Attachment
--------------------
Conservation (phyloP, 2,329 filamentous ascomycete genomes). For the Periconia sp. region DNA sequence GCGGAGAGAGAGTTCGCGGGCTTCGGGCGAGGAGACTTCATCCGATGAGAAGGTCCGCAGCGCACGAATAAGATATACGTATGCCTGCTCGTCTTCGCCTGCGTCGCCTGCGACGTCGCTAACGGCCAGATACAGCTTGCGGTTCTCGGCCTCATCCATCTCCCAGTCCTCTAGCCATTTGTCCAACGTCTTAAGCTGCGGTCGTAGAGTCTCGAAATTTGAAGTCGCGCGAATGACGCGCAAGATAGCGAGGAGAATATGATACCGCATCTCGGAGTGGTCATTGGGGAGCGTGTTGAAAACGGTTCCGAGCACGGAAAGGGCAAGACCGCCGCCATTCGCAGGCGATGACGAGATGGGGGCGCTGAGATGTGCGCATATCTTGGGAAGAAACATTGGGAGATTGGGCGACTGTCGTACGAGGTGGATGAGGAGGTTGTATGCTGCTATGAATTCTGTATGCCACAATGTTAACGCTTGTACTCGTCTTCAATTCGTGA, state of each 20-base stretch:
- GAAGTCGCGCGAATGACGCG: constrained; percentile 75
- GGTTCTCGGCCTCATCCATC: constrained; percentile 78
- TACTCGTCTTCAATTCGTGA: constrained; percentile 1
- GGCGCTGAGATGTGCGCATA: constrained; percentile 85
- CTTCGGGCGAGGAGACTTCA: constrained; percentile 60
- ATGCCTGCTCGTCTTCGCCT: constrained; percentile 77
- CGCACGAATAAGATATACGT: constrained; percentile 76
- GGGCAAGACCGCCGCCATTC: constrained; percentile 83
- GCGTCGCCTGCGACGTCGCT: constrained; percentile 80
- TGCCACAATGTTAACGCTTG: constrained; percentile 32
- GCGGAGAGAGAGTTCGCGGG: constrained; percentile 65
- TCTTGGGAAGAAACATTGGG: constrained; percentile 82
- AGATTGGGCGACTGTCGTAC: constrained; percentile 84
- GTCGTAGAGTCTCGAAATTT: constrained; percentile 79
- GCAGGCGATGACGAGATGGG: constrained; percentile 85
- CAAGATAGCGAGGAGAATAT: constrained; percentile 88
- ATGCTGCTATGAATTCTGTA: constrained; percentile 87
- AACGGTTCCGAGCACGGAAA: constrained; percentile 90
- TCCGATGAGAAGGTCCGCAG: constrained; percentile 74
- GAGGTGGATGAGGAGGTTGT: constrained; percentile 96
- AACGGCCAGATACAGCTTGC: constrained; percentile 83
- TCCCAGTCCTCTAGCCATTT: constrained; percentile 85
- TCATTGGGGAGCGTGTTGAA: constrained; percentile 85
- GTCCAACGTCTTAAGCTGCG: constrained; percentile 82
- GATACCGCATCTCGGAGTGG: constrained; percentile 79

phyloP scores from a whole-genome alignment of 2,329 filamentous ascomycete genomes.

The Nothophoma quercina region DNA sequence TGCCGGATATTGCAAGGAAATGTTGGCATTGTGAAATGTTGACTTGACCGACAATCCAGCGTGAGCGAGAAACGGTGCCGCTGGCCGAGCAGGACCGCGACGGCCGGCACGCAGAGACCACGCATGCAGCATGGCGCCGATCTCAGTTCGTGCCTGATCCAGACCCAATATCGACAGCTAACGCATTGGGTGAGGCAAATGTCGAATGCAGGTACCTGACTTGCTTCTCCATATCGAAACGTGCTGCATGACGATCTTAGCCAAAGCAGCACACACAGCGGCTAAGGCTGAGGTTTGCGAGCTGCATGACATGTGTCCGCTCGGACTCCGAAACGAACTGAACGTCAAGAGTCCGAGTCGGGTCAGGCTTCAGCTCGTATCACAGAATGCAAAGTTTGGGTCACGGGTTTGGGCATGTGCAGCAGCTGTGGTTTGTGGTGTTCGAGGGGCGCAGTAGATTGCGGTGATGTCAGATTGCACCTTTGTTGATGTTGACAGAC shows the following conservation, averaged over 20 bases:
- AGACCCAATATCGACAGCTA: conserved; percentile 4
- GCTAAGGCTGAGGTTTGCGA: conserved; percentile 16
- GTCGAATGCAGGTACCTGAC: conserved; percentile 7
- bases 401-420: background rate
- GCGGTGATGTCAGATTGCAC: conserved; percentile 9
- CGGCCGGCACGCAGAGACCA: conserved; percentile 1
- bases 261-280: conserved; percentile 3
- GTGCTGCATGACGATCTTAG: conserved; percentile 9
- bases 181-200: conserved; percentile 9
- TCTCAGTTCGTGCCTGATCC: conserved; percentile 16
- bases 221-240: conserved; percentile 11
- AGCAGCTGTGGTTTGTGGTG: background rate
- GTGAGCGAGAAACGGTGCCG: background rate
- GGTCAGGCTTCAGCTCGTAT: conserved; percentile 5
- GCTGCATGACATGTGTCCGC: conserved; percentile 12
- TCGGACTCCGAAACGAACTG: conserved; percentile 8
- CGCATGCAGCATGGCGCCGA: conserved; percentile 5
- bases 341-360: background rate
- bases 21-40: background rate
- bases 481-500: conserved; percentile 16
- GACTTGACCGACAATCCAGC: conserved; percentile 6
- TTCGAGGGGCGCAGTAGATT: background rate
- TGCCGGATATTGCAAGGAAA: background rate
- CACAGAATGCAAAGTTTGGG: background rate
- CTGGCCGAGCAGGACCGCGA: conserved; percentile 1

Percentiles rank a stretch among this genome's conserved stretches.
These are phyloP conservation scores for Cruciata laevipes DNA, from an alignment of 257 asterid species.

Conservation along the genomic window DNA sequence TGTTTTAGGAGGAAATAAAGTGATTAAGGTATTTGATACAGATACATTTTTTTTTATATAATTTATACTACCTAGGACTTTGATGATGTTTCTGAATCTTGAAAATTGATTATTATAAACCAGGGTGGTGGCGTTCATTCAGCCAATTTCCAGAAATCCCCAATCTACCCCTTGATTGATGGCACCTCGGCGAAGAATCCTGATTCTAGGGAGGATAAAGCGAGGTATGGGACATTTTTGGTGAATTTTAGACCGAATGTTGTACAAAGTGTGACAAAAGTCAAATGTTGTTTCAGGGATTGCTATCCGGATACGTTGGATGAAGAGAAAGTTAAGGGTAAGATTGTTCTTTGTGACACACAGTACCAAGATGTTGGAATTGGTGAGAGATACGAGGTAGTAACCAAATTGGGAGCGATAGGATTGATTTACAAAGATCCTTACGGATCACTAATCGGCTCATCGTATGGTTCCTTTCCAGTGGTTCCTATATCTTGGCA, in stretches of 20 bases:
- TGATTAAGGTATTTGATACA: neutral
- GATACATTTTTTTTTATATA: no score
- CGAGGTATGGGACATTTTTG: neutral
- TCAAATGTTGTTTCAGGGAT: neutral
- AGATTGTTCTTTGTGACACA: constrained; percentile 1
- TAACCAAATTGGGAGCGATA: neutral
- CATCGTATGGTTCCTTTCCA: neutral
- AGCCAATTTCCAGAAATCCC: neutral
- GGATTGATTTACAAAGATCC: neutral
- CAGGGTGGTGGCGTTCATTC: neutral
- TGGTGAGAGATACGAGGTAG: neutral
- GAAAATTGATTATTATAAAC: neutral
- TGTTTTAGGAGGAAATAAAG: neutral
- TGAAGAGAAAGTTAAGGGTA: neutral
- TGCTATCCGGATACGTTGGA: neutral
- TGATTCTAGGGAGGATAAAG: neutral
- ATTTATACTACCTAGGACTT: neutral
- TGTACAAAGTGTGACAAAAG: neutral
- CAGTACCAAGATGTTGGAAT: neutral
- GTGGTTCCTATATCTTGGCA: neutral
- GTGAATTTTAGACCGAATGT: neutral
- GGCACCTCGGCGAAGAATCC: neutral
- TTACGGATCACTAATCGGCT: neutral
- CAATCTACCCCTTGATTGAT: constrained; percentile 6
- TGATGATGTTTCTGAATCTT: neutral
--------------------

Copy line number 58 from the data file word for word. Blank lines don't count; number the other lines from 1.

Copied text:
- GATACATTTTTTTTTATATA: no score